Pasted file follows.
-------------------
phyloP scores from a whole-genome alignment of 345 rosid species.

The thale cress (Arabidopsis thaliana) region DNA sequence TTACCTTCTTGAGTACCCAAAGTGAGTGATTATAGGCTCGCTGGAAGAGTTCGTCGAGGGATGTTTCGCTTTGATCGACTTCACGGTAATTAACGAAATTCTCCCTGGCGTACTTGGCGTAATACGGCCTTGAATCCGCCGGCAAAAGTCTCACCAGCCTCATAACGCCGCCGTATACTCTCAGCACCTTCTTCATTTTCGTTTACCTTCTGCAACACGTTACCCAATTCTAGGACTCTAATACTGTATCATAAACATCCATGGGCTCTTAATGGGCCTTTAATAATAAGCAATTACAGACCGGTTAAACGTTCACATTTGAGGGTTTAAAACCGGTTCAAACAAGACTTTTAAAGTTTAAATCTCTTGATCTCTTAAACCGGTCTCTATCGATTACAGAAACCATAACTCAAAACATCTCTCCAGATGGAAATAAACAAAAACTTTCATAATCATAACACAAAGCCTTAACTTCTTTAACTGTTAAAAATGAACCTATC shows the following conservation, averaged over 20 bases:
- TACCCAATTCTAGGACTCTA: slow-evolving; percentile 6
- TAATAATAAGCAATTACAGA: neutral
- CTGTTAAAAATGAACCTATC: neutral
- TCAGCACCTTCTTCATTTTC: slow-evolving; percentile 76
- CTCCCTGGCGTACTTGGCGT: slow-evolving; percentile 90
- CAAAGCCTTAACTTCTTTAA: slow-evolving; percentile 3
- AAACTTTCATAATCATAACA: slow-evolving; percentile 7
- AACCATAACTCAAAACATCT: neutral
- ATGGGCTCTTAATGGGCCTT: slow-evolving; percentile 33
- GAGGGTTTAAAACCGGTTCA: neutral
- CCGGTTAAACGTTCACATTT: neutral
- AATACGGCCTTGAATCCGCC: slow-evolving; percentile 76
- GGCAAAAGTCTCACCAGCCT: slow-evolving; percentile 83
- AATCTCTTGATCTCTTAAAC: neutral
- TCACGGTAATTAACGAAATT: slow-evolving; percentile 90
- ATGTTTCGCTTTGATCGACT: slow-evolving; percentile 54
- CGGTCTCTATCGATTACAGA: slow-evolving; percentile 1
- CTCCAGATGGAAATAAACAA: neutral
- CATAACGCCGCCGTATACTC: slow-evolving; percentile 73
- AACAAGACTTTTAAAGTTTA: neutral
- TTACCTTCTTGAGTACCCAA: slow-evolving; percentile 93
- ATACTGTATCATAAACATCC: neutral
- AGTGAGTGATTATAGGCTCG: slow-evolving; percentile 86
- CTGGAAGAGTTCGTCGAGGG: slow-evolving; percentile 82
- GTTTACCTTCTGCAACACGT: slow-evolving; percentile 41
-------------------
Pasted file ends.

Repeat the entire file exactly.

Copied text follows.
phyloP scores from a whole-genome alignment of 345 rosid species.

The thale cress (Arabidopsis thaliana) region DNA sequence TTACCTTCTTGAGTACCCAAAGTGAGTGATTATAGGCTCGCTGGAAGAGTTCGTCGAGGGATGTTTCGCTTTGATCGACTTCACGGTAATTAACGAAATTCTCCCTGGCGTACTTGGCGTAATACGGCCTTGAATCCGCCGGCAAAAGTCTCACCAGCCTCATAACGCCGCCGTATACTCTCAGCACCTTCTTCATTTTCGTTTACCTTCTGCAACACGTTACCCAATTCTAGGACTCTAATACTGTATCATAAACATCCATGGGCTCTTAATGGGCCTTTAATAATAAGCAATTACAGACCGGTTAAACGTTCACATTTGAGGGTTTAAAACCGGTTCAAACAAGACTTTTAAAGTTTAAATCTCTTGATCTCTTAAACCGGTCTCTATCGATTACAGAAACCATAACTCAAAACATCTCTCCAGATGGAAATAAACAAAAACTTTCATAATCATAACACAAAGCCTTAACTTCTTTAACTGTTAAAAATGAACCTATC shows the following conservation, averaged over 20 bases:
- TACCCAATTCTAGGACTCTA: slow-evolving; percentile 6
- TAATAATAAGCAATTACAGA: neutral
- CTGTTAAAAATGAACCTATC: neutral
- TCAGCACCTTCTTCATTTTC: slow-evolving; percentile 76
- CTCCCTGGCGTACTTGGCGT: slow-evolving; percentile 90
- CAAAGCCTTAACTTCTTTAA: slow-evolving; percentile 3
- AAACTTTCATAATCATAACA: slow-evolving; percentile 7
- AACCATAACTCAAAACATCT: neutral
- ATGGGCTCTTAATGGGCCTT: slow-evolving; percentile 33
- GAGGGTTTAAAACCGGTTCA: neutral
- CCGGTTAAACGTTCACATTT: neutral
- AATACGGCCTTGAATCCGCC: slow-evolving; percentile 76
- GGCAAAAGTCTCACCAGCCT: slow-evolving; percentile 83
- AATCTCTTGATCTCTTAAAC: neutral
- TCACGGTAATTAACGAAATT: slow-evolving; percentile 90
- ATGTTTCGCTTTGATCGACT: slow-evolving; percentile 54
- CGGTCTCTATCGATTACAGA: slow-evolving; percentile 1
- CTCCAGATGGAAATAAACAA: neutral
- CATAACGCCGCCGTATACTC: slow-evolving; percentile 73
- AACAAGACTTTTAAAGTTTA: neutral
- TTACCTTCTTGAGTACCCAA: slow-evolving; percentile 93
- ATACTGTATCATAAACATCC: neutral
- AGTGAGTGATTATAGGCTCG: slow-evolving; percentile 86
- CTGGAAGAGTTCGTCGAGGG: slow-evolving; percentile 82
- GTTTACCTTCTGCAACACGT: slow-evolving; percentile 41